The highly strategic White Mesa Mill in Utah is the only conventional uranium mill in the U.S. and is centered around the largest and highest-grade conventional uranium mines and projects in the country. The White Mesa Mill has a licensed capacity to produce over 8 million pounds of U3O8 per year and provides immediate scalability as uranium demand increases. The White Mesa Mill also has other diverse business opportunities, including being the only facility in North America capable of recycling uranium-bearing alternate feed materials and vanadium production (Energy Fuels was the leading U.S. producer of vanadium in 2019) which is essential in production of high-grade steel and holds promise in high-capacity batteries. Evaluations are also currently underway to utilize the mill in processing of critical rare earth elements (REEs).
Nichols Ranch Plant (ISR) is in the productive Powder River Basin district of Wyoming and has a total licensed capacity of 2 million pounds of U3O8 per year. Nichols Ranch has produced 1.2 million pounds of U3O8 since commissioning in 2014, and it has significant future expansion potential from 34 fully licensed wellfields containing significant in-ground uranium resources.
Located on over 200,000 acres of private land in Texas, the fully licensed and constructed Alta Mesa Plant (ISR) has a total operating capacity of 1.5 million pounds of uranium per year and produced nearly 5 million pounds of U3O8 between 2005 and 2013. This low-cost production facility is currently on standby, maintained in a state of readiness to respond to expected increases in demand.
Energy Fuels’ portfolio of production facilities and resources poises the company to significantly benefit from strategic government initiatives, increasing global demand and increasing global prices. The company possesses both expertise and assets that can be immediately scaled to capitalize on the impending opportunity. As of Dec. 31, 2019, the company had a war chest of $17.7 million in cash and marketable securities, as well as an additional $22.8 million of immediately marketable inventory, including 515,000 pounds of uranium and 1.6 million pounds of vanadium. Increasing commodity prices in 2020 so far have significantly increased the value of this inventory. In 2020, Energy Fuels added an additional $19.1 million of cash to its treasury.
Not only does Energy Fuels stand to benefit from the government’s shift toward domestic uranium production, but the company also recently announced its intent to evaluate the production of REEs at its White Mesa Mill. Subject to the program’s success, the mill will be utilized to receive and process multiple varieties of REE ores—a task which, historically, could only be completed with the help of Chinese state-owned companies. The U.S. government has designated REEs as vital in the nation’s national defense strategy and—similar to its focus on domestic uranium production—intends to designate funds to empower private American companies to develop REE production. Energy Fuels’ latest initiative places it in an advantageous position to assist the country in lessening its dependence on Chinese companies for the processing of REEs. The company believes REE production, alongside its leadership in uranium production, will fortify its already strong industry position.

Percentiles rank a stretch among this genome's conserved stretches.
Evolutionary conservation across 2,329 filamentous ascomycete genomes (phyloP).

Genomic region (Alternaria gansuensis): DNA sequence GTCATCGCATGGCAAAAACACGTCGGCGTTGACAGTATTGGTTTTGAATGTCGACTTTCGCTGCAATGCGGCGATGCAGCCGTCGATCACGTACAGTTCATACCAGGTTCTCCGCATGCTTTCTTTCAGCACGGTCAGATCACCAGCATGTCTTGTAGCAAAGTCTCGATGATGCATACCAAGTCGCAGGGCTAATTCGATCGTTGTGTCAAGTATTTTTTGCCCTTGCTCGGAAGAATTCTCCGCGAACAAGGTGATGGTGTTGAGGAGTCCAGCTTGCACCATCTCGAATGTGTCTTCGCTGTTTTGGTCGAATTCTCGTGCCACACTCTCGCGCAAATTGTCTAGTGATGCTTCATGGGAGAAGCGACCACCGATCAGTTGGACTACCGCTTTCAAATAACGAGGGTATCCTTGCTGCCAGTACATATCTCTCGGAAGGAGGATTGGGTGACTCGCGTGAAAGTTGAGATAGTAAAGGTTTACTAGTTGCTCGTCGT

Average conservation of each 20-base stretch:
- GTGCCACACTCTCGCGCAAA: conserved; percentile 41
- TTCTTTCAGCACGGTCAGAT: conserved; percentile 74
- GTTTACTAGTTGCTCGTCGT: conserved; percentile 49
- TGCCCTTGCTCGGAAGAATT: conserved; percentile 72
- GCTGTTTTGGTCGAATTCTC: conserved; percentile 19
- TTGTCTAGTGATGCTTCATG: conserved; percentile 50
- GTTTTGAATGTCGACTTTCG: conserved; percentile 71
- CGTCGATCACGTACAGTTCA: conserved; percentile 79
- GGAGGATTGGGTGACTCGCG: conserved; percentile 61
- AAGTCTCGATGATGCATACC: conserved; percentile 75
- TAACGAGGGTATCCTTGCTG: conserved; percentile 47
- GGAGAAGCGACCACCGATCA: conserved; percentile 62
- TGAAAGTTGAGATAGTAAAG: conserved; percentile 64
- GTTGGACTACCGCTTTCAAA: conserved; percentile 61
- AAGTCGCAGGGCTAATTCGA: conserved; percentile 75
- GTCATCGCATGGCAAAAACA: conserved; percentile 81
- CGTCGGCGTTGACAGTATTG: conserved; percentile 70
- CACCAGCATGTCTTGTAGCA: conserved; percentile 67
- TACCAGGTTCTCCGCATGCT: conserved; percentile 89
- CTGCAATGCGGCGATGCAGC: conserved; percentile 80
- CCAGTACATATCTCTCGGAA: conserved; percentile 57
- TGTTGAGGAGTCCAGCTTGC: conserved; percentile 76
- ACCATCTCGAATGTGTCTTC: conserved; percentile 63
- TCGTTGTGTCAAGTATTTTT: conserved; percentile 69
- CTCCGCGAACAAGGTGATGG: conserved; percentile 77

Emerging Opportunities for Uranium Producers
Nearly all the uranium that fuels the United States’ nuclear power plants is imported, placing 20% of the nation’s power output in jeopardy. Historically, these imports mainly came from free-market allies such as Canada and Australia. However, in the coming years, uranium imports are expected to mainly come from Russian and Chinese sources whose state-owned companies flood the global market, drive free-market companies out of business and threaten national security—but there is hope on the horizon. With new government initiatives in motion, America’s strategic uranium supply chain will be secure and free from foreign influence. These initiatives have the potential to spur a resurgence in uranium markets and an abundance of new opportunity for companies such as Energy Fuels. However, the global uranium equity market is concentrated and relatively small. There are a few uranium explorers and developers, but they require many years of licensing and hundreds of millions of dollars to get permits, build infrastructure, and achieve production status. While there are only limited opportunities to directly participate in proven producers, Energy Fuels is one of those proven uranium producers, with assets and capabilities that are truly unmatched in the country today.
Looking Ahead to Secure Supply
Major companies across all segments have recognized the importance of streamlining supply chains, and some stand to benefit from the country’s prioritization of domestic production, including:
Tesla (NASDAQ: TSLA), which recently participated in a blockchain pilot to see whether the technology could accelerate its cargo pick-up procedures, has been passionate about intensifying its competitive edge by vertically articulating its supply chain. CEO Elon Musk’s strategy has been used as a blueprint by others in the business community for achieving an efficient, streamlined supply chain. Similar attention to America’s supply of rare earth elements—including efforts to shore up its supply—must be addressed to ensure the continuity of the United States’ clean power supply.
Canada-based Cameco (NYSE: CCJ) (TSX: CCO) is one of the largest global providers of the uranium fuel needed to energize a clean-air world. The company’s competitive position is based on a controlling ownership of the world’s largest high-grade reserves and low-cost operations. Utilities around the world rely on nuclear fuel products to generate power in safe, reliable, carbon-free nuclear reactors.
With global headquarters in Melbourne, Australia, BHP Group (NYSE: BHP) is a world-leading resources company. The company extracts and processes minerals, oil and gas, and has more than 72,000 employees and contractors, primarily in Australia and the Americas. Company products are sold worldwide, with sales and marketing led through Singapore and Houston, Texas.
Freeport-McMoRan (NYSE: FCX) is one of the world’s largest publicly traded copper producers. Operating seven open-pit copper mines in North America, the company reports significant undeveloped North American reserves and resources. With a portfolio of potential long-term development initiatives, FCX shows potential to benefit from the United States’ refocused efforts on domestic producers.
As the United States government recognizes the importance of avoiding overreliance on foreign and malign sources for critical materials, major domestic companies stand to benefit.
For more information on Energy Fuels, visit Energy Fuels Inc. (NYSE American: UUUU) (TSX: EFR)
Please see full disclaimers on the NetworkNewsWire website applicable to all content provided by NNW, wherever published or re-published: http://NNW.fm/Disclaimer